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Hello, Winnipeg. I’m Andrew Berkshire — and I’m going to be writing about the Jets this NHL season, as they attempt to build on the breakout campaign we had all been waiting for.
My niche in sports writing is analyzing the game using statistics different than what most people use (I have access to data provided by SPORTLOGiQ, a Montreal-based company that tracks every bit of minutia in the sport).
I will use this information to go beyond what we hear in the post-practice news briefings and after-the-game scrums — providing insight into what is happening on the ice, how the team is trending in various areas of its game, and what we might expect to happen if those trends continue.
To kick things off, I thought it would be a good idea to introduce some of the concepts I work with regularly and what they’re useful for.
Scoring chances: One of the advantages of tracking every event on the ice is compiling accurate locations for shots, so we can evaluate how dangerous each shot attempt is.
Shot attempts from the slot area are identified as scoring chances, with shots on net from this area carrying an average expected shooting percentage of 17 per cent, while the average shot on net from the perimeter carries just a four per cent chance of beating a goaltender.
We count shot attempts from this area because total attempts are more predictive of future goals than just shots on net (though I often list both attempts from this area and shots on net).
High-danger scoring chances: When referring to high-danger chances, I’m talking about the inner slot area, which is where a whopping 48 per cent of NHL goals are scored.
Shooting from the inner slot gives an even more extreme bump to expected shooting percentage than getting into the slot overall, with shots on net from this area beating goaltenders 22 per cent of the time and shots from outside it averaging just a 5.6 per cent success rate.
Passes to the slot: Exactly what it sounds like. Getting into the slot area is important, and you can get the puck there by skating it in, recovering a loose puck, or receiving a pass.
The best option for scoring is receiving a pass, as it forces the goalie to move, creating more space for the shooter, and a more difficult save for the goaltender.
It’s no surprise star centres Sidney Crosby and Connor McDavid lead the NHL in such passes the last two seasons.
Possession driving plays/transition plays: Moving the puck with control is important; we know this from public research on controlled zone exits and controlled zone entries.
Combining all statistics that move the puck forward — whether it’s skating the puck out of the defensive zone or over the red-line or passing the puck up the ice in the defensive or neutral zone — reveals an all-encompassing transition statistic, allowing us to identify which players are responsible for moving the puck up the ice.
Scoring chance-generating plays: Counting scoring chances is great for goals, but what about quantifying playmaking?
Counting the plays that contribute to the creation of scoring chances gives us a ballpark figure of how many scoring chances a player creates for teammates overall.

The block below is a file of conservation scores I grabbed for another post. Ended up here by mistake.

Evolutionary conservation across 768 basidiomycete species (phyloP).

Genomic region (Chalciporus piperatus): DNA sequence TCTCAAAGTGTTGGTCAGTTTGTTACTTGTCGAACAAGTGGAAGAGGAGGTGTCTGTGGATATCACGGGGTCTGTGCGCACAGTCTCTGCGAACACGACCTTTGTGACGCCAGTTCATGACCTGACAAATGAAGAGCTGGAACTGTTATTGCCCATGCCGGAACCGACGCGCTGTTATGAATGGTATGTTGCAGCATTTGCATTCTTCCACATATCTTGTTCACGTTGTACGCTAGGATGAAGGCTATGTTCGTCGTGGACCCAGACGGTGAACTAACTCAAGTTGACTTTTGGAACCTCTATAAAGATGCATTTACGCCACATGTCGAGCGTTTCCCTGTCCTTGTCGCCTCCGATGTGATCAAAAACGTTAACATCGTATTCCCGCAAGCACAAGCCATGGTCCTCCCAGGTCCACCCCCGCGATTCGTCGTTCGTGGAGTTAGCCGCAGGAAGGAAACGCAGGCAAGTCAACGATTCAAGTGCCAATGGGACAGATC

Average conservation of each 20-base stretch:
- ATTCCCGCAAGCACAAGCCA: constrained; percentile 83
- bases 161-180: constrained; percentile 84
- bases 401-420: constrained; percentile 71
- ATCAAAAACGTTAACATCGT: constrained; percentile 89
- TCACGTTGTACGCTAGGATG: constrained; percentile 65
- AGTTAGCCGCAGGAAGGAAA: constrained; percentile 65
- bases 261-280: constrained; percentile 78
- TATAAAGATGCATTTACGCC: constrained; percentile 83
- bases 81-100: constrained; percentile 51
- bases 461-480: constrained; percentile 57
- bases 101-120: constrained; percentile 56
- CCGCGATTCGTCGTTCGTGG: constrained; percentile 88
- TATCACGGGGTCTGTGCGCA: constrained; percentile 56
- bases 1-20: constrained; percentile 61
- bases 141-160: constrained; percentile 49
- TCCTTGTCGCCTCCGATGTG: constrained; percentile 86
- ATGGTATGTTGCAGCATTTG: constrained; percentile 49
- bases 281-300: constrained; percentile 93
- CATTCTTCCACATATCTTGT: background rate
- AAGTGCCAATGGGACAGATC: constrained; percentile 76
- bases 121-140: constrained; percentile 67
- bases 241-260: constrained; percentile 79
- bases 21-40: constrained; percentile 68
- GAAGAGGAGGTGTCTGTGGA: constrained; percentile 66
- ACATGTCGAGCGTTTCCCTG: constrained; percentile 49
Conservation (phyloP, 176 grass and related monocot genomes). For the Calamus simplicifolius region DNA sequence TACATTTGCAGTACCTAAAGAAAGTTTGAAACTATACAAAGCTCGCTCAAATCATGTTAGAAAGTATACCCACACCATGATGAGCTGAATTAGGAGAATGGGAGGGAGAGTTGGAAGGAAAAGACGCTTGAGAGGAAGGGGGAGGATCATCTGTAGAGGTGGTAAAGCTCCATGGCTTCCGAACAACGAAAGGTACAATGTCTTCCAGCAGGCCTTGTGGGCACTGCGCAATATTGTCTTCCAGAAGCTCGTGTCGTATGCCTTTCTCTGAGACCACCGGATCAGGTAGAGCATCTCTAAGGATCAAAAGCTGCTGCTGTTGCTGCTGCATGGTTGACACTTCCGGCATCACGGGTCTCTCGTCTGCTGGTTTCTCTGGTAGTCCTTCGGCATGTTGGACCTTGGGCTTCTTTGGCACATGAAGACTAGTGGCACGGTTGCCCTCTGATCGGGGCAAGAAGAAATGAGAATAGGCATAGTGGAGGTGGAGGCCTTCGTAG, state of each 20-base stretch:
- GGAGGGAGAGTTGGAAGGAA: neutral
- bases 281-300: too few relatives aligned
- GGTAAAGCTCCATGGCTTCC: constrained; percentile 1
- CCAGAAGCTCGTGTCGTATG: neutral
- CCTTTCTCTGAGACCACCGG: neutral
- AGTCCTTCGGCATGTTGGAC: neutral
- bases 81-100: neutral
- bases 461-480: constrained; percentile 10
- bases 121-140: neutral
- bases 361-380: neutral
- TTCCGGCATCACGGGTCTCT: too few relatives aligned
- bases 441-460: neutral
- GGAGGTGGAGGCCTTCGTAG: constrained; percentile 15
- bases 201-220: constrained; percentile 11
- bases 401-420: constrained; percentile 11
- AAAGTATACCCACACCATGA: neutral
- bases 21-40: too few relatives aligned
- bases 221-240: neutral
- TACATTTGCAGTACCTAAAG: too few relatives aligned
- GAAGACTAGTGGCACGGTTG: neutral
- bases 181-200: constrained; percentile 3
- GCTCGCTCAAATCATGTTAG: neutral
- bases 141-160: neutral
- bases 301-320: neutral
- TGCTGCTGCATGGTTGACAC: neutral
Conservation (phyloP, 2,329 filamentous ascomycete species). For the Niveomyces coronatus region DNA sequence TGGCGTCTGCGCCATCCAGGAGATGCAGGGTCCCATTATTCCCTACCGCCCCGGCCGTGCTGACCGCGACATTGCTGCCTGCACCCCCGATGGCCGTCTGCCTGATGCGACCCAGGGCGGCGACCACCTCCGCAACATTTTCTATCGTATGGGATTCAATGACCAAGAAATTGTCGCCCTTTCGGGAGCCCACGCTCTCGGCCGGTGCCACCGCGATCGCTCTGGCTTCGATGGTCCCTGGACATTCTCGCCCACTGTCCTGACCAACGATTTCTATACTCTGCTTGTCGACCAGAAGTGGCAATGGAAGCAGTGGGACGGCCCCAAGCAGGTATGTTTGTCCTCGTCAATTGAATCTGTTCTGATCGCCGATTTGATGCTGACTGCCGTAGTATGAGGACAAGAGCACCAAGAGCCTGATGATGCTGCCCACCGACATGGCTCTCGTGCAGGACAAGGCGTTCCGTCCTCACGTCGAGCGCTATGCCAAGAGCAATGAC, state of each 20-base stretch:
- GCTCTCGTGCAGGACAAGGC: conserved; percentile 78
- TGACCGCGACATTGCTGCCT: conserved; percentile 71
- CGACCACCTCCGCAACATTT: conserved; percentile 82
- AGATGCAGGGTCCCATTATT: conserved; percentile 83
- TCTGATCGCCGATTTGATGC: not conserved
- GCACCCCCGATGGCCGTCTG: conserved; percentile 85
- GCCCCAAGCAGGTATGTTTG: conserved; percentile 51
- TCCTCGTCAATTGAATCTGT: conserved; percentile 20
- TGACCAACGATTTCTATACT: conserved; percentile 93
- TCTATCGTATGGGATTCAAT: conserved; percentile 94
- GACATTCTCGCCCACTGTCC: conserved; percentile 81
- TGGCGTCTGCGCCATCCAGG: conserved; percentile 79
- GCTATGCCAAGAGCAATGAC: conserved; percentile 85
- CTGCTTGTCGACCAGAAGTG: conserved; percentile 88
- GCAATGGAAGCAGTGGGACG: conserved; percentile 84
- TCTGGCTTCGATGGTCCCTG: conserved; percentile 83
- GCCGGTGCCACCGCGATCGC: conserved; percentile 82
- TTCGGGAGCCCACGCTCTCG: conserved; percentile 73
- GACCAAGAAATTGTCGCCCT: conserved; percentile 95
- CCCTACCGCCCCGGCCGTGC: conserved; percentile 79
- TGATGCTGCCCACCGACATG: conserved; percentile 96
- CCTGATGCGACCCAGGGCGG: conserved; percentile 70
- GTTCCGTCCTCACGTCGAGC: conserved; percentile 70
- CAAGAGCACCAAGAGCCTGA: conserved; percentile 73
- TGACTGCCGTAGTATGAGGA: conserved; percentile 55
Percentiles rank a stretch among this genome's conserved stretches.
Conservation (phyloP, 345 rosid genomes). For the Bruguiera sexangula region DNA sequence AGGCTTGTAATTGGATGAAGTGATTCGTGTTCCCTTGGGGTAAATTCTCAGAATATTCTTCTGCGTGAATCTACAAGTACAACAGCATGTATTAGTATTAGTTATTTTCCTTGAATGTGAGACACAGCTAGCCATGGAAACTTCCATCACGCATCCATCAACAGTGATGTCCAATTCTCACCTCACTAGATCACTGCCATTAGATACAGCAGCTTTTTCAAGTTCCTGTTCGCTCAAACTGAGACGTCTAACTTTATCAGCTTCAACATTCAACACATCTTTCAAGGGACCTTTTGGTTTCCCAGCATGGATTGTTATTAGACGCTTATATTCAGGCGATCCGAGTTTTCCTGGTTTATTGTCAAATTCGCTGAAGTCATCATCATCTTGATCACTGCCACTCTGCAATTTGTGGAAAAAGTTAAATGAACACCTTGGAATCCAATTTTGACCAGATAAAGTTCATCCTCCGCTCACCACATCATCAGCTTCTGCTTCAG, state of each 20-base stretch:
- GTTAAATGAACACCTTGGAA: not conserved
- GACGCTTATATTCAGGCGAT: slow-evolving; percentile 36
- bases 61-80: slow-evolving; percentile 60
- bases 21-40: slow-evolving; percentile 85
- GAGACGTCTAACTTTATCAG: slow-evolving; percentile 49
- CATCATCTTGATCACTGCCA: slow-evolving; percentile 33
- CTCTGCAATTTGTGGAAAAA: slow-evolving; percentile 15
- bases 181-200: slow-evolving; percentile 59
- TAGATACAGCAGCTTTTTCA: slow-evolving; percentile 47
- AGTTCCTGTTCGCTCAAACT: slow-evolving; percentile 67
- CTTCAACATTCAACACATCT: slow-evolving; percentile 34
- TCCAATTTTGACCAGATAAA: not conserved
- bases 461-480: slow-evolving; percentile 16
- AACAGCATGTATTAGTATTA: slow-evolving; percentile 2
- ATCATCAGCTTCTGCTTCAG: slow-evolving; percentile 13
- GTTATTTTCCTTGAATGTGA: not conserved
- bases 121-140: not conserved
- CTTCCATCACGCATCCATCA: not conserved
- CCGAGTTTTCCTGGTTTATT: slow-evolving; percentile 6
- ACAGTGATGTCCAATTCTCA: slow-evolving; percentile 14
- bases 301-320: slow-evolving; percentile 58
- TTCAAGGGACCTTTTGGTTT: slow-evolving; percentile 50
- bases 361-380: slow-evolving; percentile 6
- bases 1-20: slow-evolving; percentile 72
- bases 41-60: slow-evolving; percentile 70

Loose-puck recoveries: Exactly what it sounds like. For a huge portion of every hockey game, the puck is not under the control of either team. Loose-puck recoveries can be as simple as retrieving a dump in or picking up a loose rebound or a heated battle along the boards.
Loose-puck recoveries have a huge impact on shot-attempt metrics such as Corsi, as they determine puck possession more often than any other type of play.
Defensive plays: One of the main jobs players have while defending is to strip the puck from the opposing team. Defensive plays measure how often a player is able to accomplish that goal.
Combining blocked passes, stick checks, bodychecks, and shot blocks that result in a change of possession gives us a grouped stat that quantifies the area of defensive play.
Not surprisingly, Boston’s Patrice Bergeron consistently leads the league in this area among forwards.
Turnover rate: The NHL lists giveaways on its real-time stats page, but they’re recorded very differently from arena to arena, and stripped of context. By contrasting how often a player turns over the puck with how many total plays with the puck they make, we get accurate turnover rates we can separate by zone.
With this information, it is possible to measure players relative to their own teammates because team structures vary in the NHL, and some teams are more prone to turnovers by design, as more dangerous plays are more difficult to complete.
Many of these statistics have predictive value, but for the most part, when I’m using them, it’s in a descriptive context. I like to answer the questions of how and why things are happening, and sometimes that leads into what comes next.
Sometimes the more interesting story is why a player is on a hot streak we know won’t continue, not that it will eventually end.
Next week, I will have a couple of stories: one on how I feel the Jets are inoculated from the type of collapse the Edmonton Oilers experienced last season; and second, a look at a few things the Jets will need to improve on if they hope to go deeper into the playoffs in 2018-19.
It should be an exciting season ahead for the Jets, and I look forward to being part of the Free Press coverage.
Andrew Berkshire produces stories on hockey by drilling down into advanced statistics and analytics.